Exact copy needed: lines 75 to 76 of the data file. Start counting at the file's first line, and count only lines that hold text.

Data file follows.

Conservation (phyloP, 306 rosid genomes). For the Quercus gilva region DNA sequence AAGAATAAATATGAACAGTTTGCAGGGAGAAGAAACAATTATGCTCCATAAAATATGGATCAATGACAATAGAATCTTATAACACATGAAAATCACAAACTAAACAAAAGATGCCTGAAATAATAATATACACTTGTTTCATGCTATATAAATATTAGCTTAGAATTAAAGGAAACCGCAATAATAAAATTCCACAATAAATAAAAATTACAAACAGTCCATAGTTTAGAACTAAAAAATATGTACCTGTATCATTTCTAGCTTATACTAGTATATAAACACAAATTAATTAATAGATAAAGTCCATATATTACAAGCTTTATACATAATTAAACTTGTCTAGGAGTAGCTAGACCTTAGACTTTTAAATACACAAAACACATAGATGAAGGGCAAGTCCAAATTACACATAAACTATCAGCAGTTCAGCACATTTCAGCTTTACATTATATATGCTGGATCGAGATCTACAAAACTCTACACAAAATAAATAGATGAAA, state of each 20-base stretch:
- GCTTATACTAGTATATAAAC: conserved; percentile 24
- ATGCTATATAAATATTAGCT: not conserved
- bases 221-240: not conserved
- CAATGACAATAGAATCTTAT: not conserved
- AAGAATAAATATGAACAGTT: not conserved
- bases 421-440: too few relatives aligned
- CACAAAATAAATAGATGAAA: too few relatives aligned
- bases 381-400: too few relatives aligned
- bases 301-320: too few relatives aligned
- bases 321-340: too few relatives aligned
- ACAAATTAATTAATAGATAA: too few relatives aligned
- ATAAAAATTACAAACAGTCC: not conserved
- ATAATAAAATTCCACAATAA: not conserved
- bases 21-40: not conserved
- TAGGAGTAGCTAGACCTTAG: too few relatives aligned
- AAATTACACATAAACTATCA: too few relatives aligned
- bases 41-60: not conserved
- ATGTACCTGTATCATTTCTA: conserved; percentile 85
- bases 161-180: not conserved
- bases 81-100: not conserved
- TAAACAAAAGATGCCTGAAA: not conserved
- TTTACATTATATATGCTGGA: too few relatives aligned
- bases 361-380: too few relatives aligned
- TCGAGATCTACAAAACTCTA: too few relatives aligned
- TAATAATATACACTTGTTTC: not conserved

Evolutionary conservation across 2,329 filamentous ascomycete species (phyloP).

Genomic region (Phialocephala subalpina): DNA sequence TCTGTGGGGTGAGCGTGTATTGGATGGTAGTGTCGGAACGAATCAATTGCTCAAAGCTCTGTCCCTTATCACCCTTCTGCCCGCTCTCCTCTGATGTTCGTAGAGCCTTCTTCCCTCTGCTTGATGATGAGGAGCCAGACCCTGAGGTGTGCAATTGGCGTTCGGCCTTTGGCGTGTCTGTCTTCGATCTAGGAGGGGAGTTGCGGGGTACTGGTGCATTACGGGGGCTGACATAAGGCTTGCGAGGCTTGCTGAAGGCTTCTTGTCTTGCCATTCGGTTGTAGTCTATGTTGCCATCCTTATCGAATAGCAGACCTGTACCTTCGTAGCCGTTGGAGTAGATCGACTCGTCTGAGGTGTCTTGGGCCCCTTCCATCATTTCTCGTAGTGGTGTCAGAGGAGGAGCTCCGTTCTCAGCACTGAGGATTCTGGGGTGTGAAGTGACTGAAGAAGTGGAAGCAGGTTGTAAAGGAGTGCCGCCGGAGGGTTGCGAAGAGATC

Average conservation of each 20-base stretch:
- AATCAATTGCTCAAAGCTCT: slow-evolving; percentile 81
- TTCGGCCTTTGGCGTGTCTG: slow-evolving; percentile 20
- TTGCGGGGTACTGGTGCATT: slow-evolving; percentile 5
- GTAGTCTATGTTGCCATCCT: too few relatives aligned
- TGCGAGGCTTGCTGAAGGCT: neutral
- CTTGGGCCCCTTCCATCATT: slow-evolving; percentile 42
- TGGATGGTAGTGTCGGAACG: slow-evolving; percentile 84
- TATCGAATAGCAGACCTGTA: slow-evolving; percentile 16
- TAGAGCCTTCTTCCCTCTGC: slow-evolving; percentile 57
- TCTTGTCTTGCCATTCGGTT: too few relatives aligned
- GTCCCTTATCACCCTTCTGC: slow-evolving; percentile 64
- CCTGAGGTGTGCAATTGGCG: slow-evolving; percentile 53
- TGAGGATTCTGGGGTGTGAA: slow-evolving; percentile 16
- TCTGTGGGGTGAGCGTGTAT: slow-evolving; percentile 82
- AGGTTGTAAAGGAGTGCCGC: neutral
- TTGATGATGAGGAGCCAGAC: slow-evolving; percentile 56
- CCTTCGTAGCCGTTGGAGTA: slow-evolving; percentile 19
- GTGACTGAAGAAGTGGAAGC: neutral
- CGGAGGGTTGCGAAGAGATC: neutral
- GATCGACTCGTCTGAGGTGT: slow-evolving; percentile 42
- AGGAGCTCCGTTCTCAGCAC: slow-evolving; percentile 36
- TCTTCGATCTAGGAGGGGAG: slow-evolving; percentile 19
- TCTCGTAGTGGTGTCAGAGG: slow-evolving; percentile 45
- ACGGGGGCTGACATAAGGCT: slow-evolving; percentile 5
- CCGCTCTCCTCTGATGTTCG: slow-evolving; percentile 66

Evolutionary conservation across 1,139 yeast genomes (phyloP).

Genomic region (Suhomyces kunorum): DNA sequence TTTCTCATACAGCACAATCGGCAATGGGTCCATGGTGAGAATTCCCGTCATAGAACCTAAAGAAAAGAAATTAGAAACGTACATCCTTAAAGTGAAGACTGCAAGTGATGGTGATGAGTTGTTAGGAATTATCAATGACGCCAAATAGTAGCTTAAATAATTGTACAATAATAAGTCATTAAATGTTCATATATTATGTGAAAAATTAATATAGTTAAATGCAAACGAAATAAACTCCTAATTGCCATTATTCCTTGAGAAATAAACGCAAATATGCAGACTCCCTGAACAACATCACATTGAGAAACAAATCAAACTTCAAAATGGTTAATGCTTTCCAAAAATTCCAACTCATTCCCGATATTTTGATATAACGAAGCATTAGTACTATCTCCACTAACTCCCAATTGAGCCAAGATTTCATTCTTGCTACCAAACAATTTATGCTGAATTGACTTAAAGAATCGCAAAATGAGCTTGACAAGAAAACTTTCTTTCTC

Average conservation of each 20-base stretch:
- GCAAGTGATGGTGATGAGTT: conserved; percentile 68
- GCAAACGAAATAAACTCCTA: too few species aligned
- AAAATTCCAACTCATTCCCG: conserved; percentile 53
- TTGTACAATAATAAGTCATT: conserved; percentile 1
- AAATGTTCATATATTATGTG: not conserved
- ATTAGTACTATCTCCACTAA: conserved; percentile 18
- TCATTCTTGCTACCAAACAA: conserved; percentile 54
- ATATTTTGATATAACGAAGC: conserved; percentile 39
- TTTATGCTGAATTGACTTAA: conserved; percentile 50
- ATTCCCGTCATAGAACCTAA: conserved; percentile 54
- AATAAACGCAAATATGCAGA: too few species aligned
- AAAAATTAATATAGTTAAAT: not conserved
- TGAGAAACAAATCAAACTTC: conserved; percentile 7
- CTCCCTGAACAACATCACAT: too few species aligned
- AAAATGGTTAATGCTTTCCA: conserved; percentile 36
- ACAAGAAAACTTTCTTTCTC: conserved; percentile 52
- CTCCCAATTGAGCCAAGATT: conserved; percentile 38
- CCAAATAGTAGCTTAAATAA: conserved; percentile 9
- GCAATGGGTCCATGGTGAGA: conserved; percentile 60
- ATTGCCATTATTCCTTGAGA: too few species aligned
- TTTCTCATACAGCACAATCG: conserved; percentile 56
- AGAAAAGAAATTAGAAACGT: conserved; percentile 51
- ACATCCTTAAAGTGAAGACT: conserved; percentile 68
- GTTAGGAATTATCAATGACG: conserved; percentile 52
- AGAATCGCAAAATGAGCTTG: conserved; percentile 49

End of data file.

- CCAAATAGTAGCTTAAATAA: conserved; percentile 9
- GCAATGGGTCCATGGTGAGA: conserved; percentile 60